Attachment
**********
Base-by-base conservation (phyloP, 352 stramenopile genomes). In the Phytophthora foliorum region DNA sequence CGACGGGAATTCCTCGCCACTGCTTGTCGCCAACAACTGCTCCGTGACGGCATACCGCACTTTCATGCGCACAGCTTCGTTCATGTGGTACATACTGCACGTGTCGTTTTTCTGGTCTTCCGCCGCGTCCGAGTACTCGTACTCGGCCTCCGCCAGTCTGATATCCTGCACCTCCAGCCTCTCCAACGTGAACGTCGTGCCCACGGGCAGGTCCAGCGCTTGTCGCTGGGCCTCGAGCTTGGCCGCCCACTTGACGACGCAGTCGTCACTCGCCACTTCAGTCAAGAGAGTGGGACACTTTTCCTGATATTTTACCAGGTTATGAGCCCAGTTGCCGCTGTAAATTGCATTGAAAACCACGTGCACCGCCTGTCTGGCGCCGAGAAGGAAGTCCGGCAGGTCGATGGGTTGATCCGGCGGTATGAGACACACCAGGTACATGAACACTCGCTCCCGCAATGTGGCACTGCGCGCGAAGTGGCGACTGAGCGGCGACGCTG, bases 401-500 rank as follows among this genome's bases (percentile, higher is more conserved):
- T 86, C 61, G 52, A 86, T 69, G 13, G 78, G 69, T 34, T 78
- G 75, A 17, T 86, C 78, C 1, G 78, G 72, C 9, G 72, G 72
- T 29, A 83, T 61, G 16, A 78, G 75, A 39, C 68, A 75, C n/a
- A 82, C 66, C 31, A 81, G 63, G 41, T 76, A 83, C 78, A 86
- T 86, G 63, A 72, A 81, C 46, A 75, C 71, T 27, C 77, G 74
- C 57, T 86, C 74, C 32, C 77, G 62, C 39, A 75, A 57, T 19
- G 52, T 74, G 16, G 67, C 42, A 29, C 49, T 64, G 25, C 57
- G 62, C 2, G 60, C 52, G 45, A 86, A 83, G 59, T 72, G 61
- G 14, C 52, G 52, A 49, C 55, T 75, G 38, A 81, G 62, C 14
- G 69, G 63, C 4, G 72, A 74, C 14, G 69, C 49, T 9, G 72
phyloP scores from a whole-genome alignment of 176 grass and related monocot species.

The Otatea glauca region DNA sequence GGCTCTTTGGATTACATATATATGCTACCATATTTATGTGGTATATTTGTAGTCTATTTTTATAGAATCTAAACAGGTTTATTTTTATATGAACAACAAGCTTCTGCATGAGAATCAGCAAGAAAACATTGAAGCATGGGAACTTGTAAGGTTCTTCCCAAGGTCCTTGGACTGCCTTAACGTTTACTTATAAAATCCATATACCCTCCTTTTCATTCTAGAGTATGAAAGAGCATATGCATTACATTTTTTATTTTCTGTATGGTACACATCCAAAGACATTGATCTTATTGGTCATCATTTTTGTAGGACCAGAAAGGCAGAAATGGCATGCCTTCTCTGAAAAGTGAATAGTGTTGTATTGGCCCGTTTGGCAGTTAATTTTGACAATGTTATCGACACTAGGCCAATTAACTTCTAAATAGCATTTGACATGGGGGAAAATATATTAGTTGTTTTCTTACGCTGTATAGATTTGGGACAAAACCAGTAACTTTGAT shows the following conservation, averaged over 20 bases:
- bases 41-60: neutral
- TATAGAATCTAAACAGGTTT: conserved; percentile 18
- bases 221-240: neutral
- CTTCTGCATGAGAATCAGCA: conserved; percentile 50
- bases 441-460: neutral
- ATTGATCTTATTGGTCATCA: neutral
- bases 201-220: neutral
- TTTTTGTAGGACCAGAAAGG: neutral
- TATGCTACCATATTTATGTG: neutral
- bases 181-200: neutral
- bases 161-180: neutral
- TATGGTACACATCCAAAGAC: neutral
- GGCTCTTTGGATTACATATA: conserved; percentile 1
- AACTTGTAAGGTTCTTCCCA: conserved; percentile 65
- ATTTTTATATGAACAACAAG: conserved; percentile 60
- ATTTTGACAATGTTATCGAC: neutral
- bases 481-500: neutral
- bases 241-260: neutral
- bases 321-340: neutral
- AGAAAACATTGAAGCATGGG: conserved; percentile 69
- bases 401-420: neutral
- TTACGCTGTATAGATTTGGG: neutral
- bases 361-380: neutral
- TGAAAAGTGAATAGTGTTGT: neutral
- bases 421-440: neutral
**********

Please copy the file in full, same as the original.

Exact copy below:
Base-by-base conservation (phyloP, 352 stramenopile genomes). In the Phytophthora foliorum region DNA sequence CGACGGGAATTCCTCGCCACTGCTTGTCGCCAACAACTGCTCCGTGACGGCATACCGCACTTTCATGCGCACAGCTTCGTTCATGTGGTACATACTGCACGTGTCGTTTTTCTGGTCTTCCGCCGCGTCCGAGTACTCGTACTCGGCCTCCGCCAGTCTGATATCCTGCACCTCCAGCCTCTCCAACGTGAACGTCGTGCCCACGGGCAGGTCCAGCGCTTGTCGCTGGGCCTCGAGCTTGGCCGCCCACTTGACGACGCAGTCGTCACTCGCCACTTCAGTCAAGAGAGTGGGACACTTTTCCTGATATTTTACCAGGTTATGAGCCCAGTTGCCGCTGTAAATTGCATTGAAAACCACGTGCACCGCCTGTCTGGCGCCGAGAAGGAAGTCCGGCAGGTCGATGGGTTGATCCGGCGGTATGAGACACACCAGGTACATGAACACTCGCTCCCGCAATGTGGCACTGCGCGCGAAGTGGCGACTGAGCGGCGACGCTG, bases 401-500 rank as follows among this genome's bases (percentile, higher is more conserved):
- T 86, C 61, G 52, A 86, T 69, G 13, G 78, G 69, T 34, T 78
- G 75, A 17, T 86, C 78, C 1, G 78, G 72, C 9, G 72, G 72
- T 29, A 83, T 61, G 16, A 78, G 75, A 39, C 68, A 75, C n/a
- A 82, C 66, C 31, A 81, G 63, G 41, T 76, A 83, C 78, A 86
- T 86, G 63, A 72, A 81, C 46, A 75, C 71, T 27, C 77, G 74
- C 57, T 86, C 74, C 32, C 77, G 62, C 39, A 75, A 57, T 19
- G 52, T 74, G 16, G 67, C 42, A 29, C 49, T 64, G 25, C 57
- G 62, C 2, G 60, C 52, G 45, A 86, A 83, G 59, T 72, G 61
- G 14, C 52, G 52, A 49, C 55, T 75, G 38, A 81, G 62, C 14
- G 69, G 63, C 4, G 72, A 74, C 14, G 69, C 49, T 9, G 72
phyloP scores from a whole-genome alignment of 176 grass and related monocot species.

The Otatea glauca region DNA sequence GGCTCTTTGGATTACATATATATGCTACCATATTTATGTGGTATATTTGTAGTCTATTTTTATAGAATCTAAACAGGTTTATTTTTATATGAACAACAAGCTTCTGCATGAGAATCAGCAAGAAAACATTGAAGCATGGGAACTTGTAAGGTTCTTCCCAAGGTCCTTGGACTGCCTTAACGTTTACTTATAAAATCCATATACCCTCCTTTTCATTCTAGAGTATGAAAGAGCATATGCATTACATTTTTTATTTTCTGTATGGTACACATCCAAAGACATTGATCTTATTGGTCATCATTTTTGTAGGACCAGAAAGGCAGAAATGGCATGCCTTCTCTGAAAAGTGAATAGTGTTGTATTGGCCCGTTTGGCAGTTAATTTTGACAATGTTATCGACACTAGGCCAATTAACTTCTAAATAGCATTTGACATGGGGGAAAATATATTAGTTGTTTTCTTACGCTGTATAGATTTGGGACAAAACCAGTAACTTTGAT shows the following conservation, averaged over 20 bases:
- bases 41-60: neutral
- TATAGAATCTAAACAGGTTT: conserved; percentile 18
- bases 221-240: neutral
- CTTCTGCATGAGAATCAGCA: conserved; percentile 50
- bases 441-460: neutral
- ATTGATCTTATTGGTCATCA: neutral
- bases 201-220: neutral
- TTTTTGTAGGACCAGAAAGG: neutral
- TATGCTACCATATTTATGTG: neutral
- bases 181-200: neutral
- bases 161-180: neutral
- TATGGTACACATCCAAAGAC: neutral
- GGCTCTTTGGATTACATATA: conserved; percentile 1
- AACTTGTAAGGTTCTTCCCA: conserved; percentile 65
- ATTTTTATATGAACAACAAG: conserved; percentile 60
- ATTTTGACAATGTTATCGAC: neutral
- bases 481-500: neutral
- bases 241-260: neutral
- bases 321-340: neutral
- AGAAAACATTGAAGCATGGG: conserved; percentile 69
- bases 401-420: neutral
- TTACGCTGTATAGATTTGGG: neutral
- bases 361-380: neutral
- TGAAAAGTGAATAGTGTTGT: neutral
- bases 421-440: neutral